The European Parliament wants the political families to put forward candidates for the President of the Commission in the European elections and have elections in European constituencies.
As a first step, 10 % of the seats in the Parliament could be reserved to union-wide parties and candidates.
118. Leaders from the political families
The socialist PSE party could then propose their Chair Enriqe Baron for the post of President of the Commission and try to get more votes than the President of the Christian Democrats, Hans-Gert Pöttering.
The new Green Chair, the leader of the French student revolt in 1968, Danny Cohn-Bendit, has already offered himself to be the Green candidate for the post as next President of the Commission.
The political parties could also put forward well-known national politicians.
The liberals might propose the Belgian Prime Minister, Guy Verhofstadt.
The Socialists could come forward with the Dutch Prime Minister, Wim Kok or, at a later date Tony Blair.
The Christian Democrats could propose the Spanish Prime Minister, Jose Maria Aznar, who is now the leader of the Christian Democrat and Conservative World Movement.
The former French President Valéry Giscard d'Estaing has proposed direct elections of the President of the Commission to give the EU a European "Bill Clinton" or "George W. Bush".
Which procedure would you prefer?
119. Elected from the National Parliaments
The Euro Realists in SOS Democracy have put forward a completely different proposal.
They want the Commissioners to be appointed by, and meet regularly in the European Committee in, their National Parliament, to change the character of the Commission.
Instead of being a European Government it will be a Secretariat for the National Parliaments.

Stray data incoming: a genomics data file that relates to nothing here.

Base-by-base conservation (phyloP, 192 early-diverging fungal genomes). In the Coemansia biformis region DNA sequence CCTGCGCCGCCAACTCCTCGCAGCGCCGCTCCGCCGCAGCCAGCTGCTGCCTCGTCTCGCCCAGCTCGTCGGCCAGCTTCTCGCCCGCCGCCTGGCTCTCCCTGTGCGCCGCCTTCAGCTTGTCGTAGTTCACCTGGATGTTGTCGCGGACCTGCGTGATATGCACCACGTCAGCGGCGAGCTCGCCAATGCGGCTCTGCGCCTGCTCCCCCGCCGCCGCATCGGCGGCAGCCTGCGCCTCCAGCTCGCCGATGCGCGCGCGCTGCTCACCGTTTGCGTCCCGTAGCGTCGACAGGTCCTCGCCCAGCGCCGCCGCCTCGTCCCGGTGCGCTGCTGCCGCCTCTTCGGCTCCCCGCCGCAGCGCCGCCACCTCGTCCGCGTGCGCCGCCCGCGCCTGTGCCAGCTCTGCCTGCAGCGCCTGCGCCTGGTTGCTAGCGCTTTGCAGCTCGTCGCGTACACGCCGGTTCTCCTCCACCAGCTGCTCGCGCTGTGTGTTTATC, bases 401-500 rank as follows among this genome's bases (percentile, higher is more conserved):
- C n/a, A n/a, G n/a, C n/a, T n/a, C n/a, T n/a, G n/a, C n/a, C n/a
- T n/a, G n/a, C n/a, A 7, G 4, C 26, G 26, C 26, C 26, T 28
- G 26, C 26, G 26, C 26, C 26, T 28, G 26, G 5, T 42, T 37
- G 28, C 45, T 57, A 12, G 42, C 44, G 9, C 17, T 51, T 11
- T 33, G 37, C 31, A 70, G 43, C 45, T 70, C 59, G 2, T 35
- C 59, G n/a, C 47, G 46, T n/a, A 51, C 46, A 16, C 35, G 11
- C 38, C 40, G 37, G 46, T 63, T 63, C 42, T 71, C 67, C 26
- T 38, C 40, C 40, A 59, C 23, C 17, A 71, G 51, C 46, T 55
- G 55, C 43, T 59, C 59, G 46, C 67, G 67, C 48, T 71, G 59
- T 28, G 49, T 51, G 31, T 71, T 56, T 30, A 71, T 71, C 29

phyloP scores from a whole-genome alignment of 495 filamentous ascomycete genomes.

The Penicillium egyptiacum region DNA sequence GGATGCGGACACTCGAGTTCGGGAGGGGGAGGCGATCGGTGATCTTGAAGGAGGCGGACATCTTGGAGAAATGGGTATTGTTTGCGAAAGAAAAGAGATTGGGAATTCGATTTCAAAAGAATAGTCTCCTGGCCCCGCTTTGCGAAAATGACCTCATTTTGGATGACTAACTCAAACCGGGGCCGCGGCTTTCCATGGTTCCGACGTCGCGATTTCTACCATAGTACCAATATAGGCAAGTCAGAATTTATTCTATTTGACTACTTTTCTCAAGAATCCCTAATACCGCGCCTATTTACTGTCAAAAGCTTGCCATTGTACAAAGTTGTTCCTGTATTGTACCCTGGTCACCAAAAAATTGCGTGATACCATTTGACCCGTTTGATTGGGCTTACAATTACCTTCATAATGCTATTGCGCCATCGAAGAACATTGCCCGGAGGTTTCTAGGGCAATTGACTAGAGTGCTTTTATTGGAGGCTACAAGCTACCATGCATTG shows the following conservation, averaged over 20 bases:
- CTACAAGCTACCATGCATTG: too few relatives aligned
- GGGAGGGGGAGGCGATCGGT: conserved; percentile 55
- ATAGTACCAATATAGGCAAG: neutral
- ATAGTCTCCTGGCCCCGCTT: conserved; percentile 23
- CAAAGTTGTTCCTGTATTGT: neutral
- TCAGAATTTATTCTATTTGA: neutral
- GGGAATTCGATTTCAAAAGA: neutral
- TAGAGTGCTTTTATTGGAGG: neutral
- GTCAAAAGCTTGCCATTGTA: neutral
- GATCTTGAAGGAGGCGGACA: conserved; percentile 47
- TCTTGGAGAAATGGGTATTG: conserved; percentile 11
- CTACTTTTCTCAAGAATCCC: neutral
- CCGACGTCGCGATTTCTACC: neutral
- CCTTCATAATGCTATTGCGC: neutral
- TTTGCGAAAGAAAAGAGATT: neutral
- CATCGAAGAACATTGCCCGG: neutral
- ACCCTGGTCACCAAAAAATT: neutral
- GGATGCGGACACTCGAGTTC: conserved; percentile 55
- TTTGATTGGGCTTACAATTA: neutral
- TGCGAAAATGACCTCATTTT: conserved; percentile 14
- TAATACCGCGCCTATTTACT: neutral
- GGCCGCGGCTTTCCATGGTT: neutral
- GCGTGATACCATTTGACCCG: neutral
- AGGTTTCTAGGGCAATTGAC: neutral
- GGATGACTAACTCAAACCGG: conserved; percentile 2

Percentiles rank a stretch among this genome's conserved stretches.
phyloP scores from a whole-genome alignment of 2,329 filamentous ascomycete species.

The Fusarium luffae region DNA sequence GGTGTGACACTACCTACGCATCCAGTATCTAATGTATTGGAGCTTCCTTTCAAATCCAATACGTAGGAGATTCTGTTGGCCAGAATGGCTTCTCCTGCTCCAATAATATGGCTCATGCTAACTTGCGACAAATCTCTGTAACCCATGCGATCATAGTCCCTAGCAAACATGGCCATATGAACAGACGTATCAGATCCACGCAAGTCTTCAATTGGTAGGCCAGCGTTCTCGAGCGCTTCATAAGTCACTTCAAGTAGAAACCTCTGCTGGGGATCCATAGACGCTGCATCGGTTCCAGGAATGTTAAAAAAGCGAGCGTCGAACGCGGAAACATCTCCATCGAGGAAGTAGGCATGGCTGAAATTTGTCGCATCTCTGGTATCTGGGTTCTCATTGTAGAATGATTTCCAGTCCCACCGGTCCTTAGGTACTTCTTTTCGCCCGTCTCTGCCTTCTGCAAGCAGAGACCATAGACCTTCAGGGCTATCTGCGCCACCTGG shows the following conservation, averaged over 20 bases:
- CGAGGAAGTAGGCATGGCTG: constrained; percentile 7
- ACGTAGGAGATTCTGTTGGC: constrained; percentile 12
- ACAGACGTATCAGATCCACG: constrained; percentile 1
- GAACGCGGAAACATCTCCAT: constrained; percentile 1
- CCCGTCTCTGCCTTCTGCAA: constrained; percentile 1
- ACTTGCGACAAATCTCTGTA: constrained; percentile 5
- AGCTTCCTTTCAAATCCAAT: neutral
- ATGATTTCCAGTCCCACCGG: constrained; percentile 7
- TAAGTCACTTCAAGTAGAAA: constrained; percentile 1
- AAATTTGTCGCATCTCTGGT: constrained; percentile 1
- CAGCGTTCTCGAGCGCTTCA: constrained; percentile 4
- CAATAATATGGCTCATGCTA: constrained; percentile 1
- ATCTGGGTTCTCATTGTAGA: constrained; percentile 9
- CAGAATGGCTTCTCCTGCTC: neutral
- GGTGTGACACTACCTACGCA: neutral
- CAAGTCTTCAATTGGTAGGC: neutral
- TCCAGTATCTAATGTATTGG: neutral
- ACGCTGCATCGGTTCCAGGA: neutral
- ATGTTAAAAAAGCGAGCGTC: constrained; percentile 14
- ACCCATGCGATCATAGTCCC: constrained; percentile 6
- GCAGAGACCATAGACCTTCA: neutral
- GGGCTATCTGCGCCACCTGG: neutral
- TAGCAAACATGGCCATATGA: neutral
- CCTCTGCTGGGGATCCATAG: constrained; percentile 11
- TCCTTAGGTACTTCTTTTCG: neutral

Every nation would then have one seat, also after enlargement where the Treaty of Nice foresees a rotation between Member States from the date there are 27 members in the EU.
Another proposal is to make the Commission a Secretariat of the Council and eventually merge the two Secretariats.
120. Spokesman for the European Union
The Laeken Declaration mentions synergy between the different foreign policy functions in the EU and raises the question of a more genuine common foreign policy.
The spokesman of the Union, the former Spanish Foreign Minister, Javier Solana, threatened to leave his job when he first saw the draft of the Laeken Declaration.
He seemed satisfied and signed the final text and presented it in the Belgian-paid whole-page ad in 32 European newspapers.
His name and the name of Commission President Prodi were co-signatories with the 15 Prime Ministers as though they were heads of a European state, themselves.
They are not, or they are not yet.
Many Federalists and the vast majority in the European Parliament want to get rid of the existing confusion where EU's foreign policy is presented abroad by the rotating function, President of the Council and his Foreign Minister, the President of the Commission, the Foreign Policy Commissioner, Chris Patten and the special so-called High representative of the Common Foreign and Security Policy (CFSP), Javier Solana.